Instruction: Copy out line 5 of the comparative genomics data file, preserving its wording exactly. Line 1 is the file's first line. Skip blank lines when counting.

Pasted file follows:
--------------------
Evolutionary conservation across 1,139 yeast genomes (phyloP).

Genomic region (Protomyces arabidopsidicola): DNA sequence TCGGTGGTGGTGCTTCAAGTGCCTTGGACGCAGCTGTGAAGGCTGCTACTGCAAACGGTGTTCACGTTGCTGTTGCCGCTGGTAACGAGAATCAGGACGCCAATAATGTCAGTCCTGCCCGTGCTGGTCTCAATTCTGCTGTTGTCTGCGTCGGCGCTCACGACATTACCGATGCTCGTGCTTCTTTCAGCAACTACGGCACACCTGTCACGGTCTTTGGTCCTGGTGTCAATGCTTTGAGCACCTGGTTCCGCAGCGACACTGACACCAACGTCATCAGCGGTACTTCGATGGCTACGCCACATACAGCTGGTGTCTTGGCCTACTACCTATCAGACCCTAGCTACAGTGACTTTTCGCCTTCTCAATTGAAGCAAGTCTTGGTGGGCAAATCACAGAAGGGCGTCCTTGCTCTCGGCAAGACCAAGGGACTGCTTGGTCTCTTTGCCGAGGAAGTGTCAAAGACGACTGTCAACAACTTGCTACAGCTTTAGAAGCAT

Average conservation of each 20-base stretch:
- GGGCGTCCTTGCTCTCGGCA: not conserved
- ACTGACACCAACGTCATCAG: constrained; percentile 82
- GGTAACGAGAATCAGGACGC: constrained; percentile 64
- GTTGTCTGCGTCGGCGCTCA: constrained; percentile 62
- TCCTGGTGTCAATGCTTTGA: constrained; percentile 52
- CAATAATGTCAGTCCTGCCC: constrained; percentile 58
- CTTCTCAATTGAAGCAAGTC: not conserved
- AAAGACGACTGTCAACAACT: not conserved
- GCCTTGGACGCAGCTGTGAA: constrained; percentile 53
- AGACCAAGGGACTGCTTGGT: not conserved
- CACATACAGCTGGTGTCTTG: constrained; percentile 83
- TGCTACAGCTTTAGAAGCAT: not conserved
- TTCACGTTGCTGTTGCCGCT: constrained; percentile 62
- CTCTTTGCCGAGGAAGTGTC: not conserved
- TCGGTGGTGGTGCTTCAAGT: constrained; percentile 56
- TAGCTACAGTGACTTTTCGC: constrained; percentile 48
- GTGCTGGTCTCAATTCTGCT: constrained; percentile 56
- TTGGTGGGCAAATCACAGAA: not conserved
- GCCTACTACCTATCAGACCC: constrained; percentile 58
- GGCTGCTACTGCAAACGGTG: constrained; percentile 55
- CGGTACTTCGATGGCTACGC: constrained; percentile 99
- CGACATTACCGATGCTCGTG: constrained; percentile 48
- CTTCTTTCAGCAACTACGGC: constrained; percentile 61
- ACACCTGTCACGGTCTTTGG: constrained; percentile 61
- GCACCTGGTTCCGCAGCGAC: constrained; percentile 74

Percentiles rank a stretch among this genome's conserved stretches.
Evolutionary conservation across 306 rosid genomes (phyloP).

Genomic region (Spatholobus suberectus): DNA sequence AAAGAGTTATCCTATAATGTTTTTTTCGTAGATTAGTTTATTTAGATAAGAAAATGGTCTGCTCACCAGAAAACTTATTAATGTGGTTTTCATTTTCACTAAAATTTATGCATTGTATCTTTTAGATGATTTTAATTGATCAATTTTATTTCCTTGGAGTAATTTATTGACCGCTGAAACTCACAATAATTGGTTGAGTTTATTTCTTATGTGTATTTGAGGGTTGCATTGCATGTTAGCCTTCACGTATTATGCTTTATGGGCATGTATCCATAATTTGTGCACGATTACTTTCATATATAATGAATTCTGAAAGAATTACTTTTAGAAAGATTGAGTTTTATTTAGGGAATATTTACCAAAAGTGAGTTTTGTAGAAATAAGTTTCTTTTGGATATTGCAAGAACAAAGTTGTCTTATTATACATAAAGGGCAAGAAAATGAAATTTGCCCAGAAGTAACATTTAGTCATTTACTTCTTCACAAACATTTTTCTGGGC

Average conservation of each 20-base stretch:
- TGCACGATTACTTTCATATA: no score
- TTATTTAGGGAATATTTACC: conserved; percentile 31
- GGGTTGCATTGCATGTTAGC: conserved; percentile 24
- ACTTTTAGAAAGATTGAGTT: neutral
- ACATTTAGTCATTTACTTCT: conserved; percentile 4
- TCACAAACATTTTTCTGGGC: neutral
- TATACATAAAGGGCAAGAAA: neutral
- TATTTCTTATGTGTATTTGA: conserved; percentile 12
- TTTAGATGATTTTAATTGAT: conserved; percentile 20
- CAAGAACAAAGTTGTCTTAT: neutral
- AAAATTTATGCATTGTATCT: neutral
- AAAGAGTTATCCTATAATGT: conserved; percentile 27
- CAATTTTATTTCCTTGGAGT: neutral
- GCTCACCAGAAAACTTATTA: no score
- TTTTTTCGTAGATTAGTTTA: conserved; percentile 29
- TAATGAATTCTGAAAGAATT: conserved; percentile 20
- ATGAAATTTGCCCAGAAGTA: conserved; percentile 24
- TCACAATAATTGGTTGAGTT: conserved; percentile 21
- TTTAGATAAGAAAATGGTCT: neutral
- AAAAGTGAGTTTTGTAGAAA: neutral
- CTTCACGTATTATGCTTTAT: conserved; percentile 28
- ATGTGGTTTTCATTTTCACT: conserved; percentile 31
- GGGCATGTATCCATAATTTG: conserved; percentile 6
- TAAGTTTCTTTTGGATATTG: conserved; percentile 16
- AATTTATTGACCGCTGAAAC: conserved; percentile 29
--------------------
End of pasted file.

- ACTGACACCAACGTCATCAG: constrained; percentile 82